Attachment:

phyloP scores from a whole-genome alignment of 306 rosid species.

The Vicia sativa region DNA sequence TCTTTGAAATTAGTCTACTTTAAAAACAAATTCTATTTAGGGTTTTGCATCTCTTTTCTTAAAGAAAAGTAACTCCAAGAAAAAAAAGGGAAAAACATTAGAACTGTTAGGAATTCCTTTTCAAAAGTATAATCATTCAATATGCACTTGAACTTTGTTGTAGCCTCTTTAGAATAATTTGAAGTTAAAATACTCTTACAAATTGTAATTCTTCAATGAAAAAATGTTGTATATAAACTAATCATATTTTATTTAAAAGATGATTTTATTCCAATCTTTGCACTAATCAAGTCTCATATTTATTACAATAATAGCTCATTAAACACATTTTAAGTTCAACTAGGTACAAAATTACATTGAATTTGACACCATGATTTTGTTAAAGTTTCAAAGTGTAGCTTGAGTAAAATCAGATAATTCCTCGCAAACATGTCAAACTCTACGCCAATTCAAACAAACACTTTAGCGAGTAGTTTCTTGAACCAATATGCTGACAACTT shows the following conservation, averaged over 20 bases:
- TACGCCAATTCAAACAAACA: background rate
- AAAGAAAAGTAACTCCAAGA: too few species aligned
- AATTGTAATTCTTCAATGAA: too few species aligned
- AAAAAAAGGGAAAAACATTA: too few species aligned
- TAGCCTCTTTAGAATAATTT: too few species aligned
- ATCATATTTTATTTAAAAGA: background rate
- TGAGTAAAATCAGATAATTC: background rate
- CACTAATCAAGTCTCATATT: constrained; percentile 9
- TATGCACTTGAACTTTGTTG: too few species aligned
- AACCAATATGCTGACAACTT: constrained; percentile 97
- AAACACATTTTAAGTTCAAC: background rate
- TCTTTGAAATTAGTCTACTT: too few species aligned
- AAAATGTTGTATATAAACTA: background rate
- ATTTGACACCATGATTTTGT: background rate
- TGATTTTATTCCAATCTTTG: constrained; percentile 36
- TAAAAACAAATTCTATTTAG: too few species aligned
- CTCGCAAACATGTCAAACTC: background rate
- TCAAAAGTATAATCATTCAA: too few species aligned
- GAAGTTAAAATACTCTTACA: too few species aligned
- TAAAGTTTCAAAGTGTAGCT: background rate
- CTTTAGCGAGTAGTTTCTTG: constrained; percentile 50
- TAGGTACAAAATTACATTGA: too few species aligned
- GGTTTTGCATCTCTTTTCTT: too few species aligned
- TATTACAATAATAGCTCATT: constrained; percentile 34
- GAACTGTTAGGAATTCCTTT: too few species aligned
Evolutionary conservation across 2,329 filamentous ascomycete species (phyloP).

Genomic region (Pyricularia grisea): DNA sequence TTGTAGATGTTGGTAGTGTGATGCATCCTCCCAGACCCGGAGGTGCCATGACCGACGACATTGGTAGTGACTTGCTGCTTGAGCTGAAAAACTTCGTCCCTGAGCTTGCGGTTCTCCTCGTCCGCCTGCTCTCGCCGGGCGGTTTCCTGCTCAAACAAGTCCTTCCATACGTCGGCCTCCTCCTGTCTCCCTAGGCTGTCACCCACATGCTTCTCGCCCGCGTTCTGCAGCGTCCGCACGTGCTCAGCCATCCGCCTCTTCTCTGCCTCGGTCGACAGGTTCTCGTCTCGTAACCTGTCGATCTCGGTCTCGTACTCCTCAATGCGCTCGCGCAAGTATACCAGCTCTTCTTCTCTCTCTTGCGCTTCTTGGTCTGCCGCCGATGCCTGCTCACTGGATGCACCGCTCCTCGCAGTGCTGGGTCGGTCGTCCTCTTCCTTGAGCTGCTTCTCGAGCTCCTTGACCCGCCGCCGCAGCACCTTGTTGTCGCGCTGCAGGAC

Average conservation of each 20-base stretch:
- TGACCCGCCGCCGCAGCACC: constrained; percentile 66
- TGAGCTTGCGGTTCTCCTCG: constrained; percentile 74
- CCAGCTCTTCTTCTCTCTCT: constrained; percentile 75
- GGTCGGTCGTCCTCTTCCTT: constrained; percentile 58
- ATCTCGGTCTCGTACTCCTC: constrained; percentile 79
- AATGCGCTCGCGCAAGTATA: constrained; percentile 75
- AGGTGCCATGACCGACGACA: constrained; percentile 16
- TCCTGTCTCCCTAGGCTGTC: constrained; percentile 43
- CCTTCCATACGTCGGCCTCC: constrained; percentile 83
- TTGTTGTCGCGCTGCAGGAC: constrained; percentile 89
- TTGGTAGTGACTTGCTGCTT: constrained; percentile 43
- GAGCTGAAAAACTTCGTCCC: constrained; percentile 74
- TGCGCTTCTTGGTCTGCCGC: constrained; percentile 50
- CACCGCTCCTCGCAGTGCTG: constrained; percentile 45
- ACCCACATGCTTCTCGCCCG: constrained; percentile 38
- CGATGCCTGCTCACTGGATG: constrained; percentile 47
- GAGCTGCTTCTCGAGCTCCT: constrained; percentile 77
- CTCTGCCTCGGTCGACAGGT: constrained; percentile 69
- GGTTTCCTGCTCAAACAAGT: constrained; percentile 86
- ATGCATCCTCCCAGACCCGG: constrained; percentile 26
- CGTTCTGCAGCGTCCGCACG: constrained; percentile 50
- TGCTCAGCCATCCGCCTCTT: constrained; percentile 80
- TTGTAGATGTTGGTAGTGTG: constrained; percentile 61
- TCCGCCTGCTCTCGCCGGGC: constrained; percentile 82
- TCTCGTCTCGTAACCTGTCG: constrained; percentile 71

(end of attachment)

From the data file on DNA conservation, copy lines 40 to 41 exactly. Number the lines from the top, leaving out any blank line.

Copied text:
- TTGTTGTCGCGCTGCAGGAC: constrained; percentile 89
- TTGGTAGTGACTTGCTGCTT: constrained; percentile 43